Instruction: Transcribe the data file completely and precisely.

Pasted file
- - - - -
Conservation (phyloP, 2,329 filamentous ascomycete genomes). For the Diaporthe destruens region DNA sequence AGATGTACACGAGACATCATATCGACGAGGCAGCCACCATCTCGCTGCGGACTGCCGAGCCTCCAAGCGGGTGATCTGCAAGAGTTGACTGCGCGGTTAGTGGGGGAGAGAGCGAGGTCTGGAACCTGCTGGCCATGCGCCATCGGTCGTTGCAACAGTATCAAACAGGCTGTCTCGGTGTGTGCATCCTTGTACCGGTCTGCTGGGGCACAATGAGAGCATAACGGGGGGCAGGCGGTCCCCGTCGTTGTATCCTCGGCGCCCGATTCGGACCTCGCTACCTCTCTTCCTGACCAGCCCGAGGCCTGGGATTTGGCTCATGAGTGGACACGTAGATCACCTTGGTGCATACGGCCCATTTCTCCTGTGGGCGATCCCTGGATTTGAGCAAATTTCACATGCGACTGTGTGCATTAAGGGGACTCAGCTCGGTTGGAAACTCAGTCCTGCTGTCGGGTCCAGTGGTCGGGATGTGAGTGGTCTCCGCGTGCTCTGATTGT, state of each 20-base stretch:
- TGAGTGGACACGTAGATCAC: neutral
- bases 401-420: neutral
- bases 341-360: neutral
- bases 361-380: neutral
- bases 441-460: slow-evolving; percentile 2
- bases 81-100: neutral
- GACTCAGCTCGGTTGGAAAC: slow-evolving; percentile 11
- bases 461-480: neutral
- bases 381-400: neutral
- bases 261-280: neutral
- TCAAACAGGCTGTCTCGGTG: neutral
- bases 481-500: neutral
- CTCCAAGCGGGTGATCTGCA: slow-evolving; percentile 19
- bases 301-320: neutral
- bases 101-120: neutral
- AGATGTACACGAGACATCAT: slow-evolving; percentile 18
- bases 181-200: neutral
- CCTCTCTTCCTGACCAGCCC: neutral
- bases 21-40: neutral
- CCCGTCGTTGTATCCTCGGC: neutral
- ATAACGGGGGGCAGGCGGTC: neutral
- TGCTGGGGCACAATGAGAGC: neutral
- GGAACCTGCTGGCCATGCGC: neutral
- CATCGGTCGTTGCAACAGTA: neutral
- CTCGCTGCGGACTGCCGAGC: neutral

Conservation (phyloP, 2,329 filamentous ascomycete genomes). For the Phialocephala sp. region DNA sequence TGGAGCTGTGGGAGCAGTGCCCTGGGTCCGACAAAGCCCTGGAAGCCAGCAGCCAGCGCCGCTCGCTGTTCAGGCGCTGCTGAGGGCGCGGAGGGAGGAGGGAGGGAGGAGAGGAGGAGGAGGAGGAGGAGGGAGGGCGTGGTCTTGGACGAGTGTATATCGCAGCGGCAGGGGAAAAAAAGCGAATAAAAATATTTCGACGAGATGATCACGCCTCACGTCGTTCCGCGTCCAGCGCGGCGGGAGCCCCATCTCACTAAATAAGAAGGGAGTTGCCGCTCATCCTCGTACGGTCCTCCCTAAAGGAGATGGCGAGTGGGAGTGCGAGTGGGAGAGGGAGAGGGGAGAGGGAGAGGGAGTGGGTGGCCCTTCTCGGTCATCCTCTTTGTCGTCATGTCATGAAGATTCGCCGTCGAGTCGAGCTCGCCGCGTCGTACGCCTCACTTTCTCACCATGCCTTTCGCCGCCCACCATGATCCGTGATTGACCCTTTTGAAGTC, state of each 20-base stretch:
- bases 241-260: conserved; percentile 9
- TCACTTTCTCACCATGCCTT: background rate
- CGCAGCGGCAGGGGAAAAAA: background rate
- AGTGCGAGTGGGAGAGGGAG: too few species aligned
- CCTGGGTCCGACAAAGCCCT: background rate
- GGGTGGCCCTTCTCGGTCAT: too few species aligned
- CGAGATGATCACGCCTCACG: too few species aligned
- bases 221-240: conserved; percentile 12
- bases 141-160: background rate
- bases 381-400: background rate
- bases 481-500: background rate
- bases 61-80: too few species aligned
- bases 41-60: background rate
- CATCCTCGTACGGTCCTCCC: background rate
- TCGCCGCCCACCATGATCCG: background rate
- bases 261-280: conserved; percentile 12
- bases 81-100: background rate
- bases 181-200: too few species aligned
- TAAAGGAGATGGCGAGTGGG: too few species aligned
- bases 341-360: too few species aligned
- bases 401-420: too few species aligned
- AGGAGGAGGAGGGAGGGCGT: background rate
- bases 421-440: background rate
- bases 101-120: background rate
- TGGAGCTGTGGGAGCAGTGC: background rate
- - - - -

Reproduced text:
Conservation (phyloP, 2,329 filamentous ascomycete genomes). For the Diaporthe destruens region DNA sequence AGATGTACACGAGACATCATATCGACGAGGCAGCCACCATCTCGCTGCGGACTGCCGAGCCTCCAAGCGGGTGATCTGCAAGAGTTGACTGCGCGGTTAGTGGGGGAGAGAGCGAGGTCTGGAACCTGCTGGCCATGCGCCATCGGTCGTTGCAACAGTATCAAACAGGCTGTCTCGGTGTGTGCATCCTTGTACCGGTCTGCTGGGGCACAATGAGAGCATAACGGGGGGCAGGCGGTCCCCGTCGTTGTATCCTCGGCGCCCGATTCGGACCTCGCTACCTCTCTTCCTGACCAGCCCGAGGCCTGGGATTTGGCTCATGAGTGGACACGTAGATCACCTTGGTGCATACGGCCCATTTCTCCTGTGGGCGATCCCTGGATTTGAGCAAATTTCACATGCGACTGTGTGCATTAAGGGGACTCAGCTCGGTTGGAAACTCAGTCCTGCTGTCGGGTCCAGTGGTCGGGATGTGAGTGGTCTCCGCGTGCTCTGATTGT, state of each 20-base stretch:
- TGAGTGGACACGTAGATCAC: neutral
- bases 401-420: neutral
- bases 341-360: neutral
- bases 361-380: neutral
- bases 441-460: slow-evolving; percentile 2
- bases 81-100: neutral
- GACTCAGCTCGGTTGGAAAC: slow-evolving; percentile 11
- bases 461-480: neutral
- bases 381-400: neutral
- bases 261-280: neutral
- TCAAACAGGCTGTCTCGGTG: neutral
- bases 481-500: neutral
- CTCCAAGCGGGTGATCTGCA: slow-evolving; percentile 19
- bases 301-320: neutral
- bases 101-120: neutral
- AGATGTACACGAGACATCAT: slow-evolving; percentile 18
- bases 181-200: neutral
- CCTCTCTTCCTGACCAGCCC: neutral
- bases 21-40: neutral
- CCCGTCGTTGTATCCTCGGC: neutral
- ATAACGGGGGGCAGGCGGTC: neutral
- TGCTGGGGCACAATGAGAGC: neutral
- GGAACCTGCTGGCCATGCGC: neutral
- CATCGGTCGTTGCAACAGTA: neutral
- CTCGCTGCGGACTGCCGAGC: neutral

Conservation (phyloP, 2,329 filamentous ascomycete genomes). For the Phialocephala sp. region DNA sequence TGGAGCTGTGGGAGCAGTGCCCTGGGTCCGACAAAGCCCTGGAAGCCAGCAGCCAGCGCCGCTCGCTGTTCAGGCGCTGCTGAGGGCGCGGAGGGAGGAGGGAGGGAGGAGAGGAGGAGGAGGAGGAGGAGGGAGGGCGTGGTCTTGGACGAGTGTATATCGCAGCGGCAGGGGAAAAAAAGCGAATAAAAATATTTCGACGAGATGATCACGCCTCACGTCGTTCCGCGTCCAGCGCGGCGGGAGCCCCATCTCACTAAATAAGAAGGGAGTTGCCGCTCATCCTCGTACGGTCCTCCCTAAAGGAGATGGCGAGTGGGAGTGCGAGTGGGAGAGGGAGAGGGGAGAGGGAGAGGGAGTGGGTGGCCCTTCTCGGTCATCCTCTTTGTCGTCATGTCATGAAGATTCGCCGTCGAGTCGAGCTCGCCGCGTCGTACGCCTCACTTTCTCACCATGCCTTTCGCCGCCCACCATGATCCGTGATTGACCCTTTTGAAGTC, state of each 20-base stretch:
- bases 241-260: conserved; percentile 9
- TCACTTTCTCACCATGCCTT: background rate
- CGCAGCGGCAGGGGAAAAAA: background rate
- AGTGCGAGTGGGAGAGGGAG: too few species aligned
- CCTGGGTCCGACAAAGCCCT: background rate
- GGGTGGCCCTTCTCGGTCAT: too few species aligned
- CGAGATGATCACGCCTCACG: too few species aligned
- bases 221-240: conserved; percentile 12
- bases 141-160: background rate
- bases 381-400: background rate
- bases 481-500: background rate
- bases 61-80: too few species aligned
- bases 41-60: background rate
- CATCCTCGTACGGTCCTCCC: background rate
- TCGCCGCCCACCATGATCCG: background rate
- bases 261-280: conserved; percentile 12
- bases 81-100: background rate
- bases 181-200: too few species aligned
- TAAAGGAGATGGCGAGTGGG: too few species aligned
- bases 341-360: too few species aligned
- bases 401-420: too few species aligned
- AGGAGGAGGAGGGAGGGCGT: background rate
- bases 421-440: background rate
- bases 101-120: background rate
- TGGAGCTGTGGGAGCAGTGC: background rate